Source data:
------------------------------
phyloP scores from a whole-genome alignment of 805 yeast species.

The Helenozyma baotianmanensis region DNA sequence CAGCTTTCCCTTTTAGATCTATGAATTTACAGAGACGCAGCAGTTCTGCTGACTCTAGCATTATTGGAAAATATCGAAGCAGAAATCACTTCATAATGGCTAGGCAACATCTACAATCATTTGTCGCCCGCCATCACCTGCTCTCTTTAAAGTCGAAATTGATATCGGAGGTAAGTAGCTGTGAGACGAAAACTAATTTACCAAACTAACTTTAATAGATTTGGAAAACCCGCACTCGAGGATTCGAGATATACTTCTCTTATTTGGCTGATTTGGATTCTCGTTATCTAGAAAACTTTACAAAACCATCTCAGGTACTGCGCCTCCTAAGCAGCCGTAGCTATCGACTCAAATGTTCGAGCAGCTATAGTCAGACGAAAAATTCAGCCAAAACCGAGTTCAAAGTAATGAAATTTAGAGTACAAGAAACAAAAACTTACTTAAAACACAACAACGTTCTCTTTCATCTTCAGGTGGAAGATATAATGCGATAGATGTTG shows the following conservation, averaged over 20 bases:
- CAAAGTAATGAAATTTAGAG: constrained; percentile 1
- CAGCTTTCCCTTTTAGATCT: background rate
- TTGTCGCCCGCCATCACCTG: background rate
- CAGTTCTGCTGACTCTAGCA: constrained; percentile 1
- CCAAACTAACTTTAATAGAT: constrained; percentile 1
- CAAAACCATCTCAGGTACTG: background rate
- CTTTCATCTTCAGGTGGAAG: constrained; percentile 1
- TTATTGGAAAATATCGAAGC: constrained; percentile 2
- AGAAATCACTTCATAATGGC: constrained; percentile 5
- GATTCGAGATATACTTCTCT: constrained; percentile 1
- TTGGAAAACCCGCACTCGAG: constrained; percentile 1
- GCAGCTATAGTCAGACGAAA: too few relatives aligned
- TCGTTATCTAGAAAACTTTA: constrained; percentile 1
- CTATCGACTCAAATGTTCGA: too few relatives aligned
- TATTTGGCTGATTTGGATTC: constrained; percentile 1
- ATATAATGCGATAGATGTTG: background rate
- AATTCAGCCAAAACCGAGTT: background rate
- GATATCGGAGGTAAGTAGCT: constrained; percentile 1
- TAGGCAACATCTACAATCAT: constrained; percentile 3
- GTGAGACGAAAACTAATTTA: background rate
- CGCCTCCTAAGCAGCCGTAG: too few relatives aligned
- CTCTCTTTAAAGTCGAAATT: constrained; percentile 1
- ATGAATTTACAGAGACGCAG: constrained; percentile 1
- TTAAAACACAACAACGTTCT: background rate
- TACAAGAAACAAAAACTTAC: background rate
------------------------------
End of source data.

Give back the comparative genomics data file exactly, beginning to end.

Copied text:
phyloP scores from a whole-genome alignment of 805 yeast species.

The Helenozyma baotianmanensis region DNA sequence CAGCTTTCCCTTTTAGATCTATGAATTTACAGAGACGCAGCAGTTCTGCTGACTCTAGCATTATTGGAAAATATCGAAGCAGAAATCACTTCATAATGGCTAGGCAACATCTACAATCATTTGTCGCCCGCCATCACCTGCTCTCTTTAAAGTCGAAATTGATATCGGAGGTAAGTAGCTGTGAGACGAAAACTAATTTACCAAACTAACTTTAATAGATTTGGAAAACCCGCACTCGAGGATTCGAGATATACTTCTCTTATTTGGCTGATTTGGATTCTCGTTATCTAGAAAACTTTACAAAACCATCTCAGGTACTGCGCCTCCTAAGCAGCCGTAGCTATCGACTCAAATGTTCGAGCAGCTATAGTCAGACGAAAAATTCAGCCAAAACCGAGTTCAAAGTAATGAAATTTAGAGTACAAGAAACAAAAACTTACTTAAAACACAACAACGTTCTCTTTCATCTTCAGGTGGAAGATATAATGCGATAGATGTTG shows the following conservation, averaged over 20 bases:
- CAAAGTAATGAAATTTAGAG: constrained; percentile 1
- CAGCTTTCCCTTTTAGATCT: background rate
- TTGTCGCCCGCCATCACCTG: background rate
- CAGTTCTGCTGACTCTAGCA: constrained; percentile 1
- CCAAACTAACTTTAATAGAT: constrained; percentile 1
- CAAAACCATCTCAGGTACTG: background rate
- CTTTCATCTTCAGGTGGAAG: constrained; percentile 1
- TTATTGGAAAATATCGAAGC: constrained; percentile 2
- AGAAATCACTTCATAATGGC: constrained; percentile 5
- GATTCGAGATATACTTCTCT: constrained; percentile 1
- TTGGAAAACCCGCACTCGAG: constrained; percentile 1
- GCAGCTATAGTCAGACGAAA: too few relatives aligned
- TCGTTATCTAGAAAACTTTA: constrained; percentile 1
- CTATCGACTCAAATGTTCGA: too few relatives aligned
- TATTTGGCTGATTTGGATTC: constrained; percentile 1
- ATATAATGCGATAGATGTTG: background rate
- AATTCAGCCAAAACCGAGTT: background rate
- GATATCGGAGGTAAGTAGCT: constrained; percentile 1
- TAGGCAACATCTACAATCAT: constrained; percentile 3
- GTGAGACGAAAACTAATTTA: background rate
- CGCCTCCTAAGCAGCCGTAG: too few relatives aligned
- CTCTCTTTAAAGTCGAAATT: constrained; percentile 1
- ATGAATTTACAGAGACGCAG: constrained; percentile 1
- TTAAAACACAACAACGTTCT: background rate
- TACAAGAAACAAAAACTTAC: background rate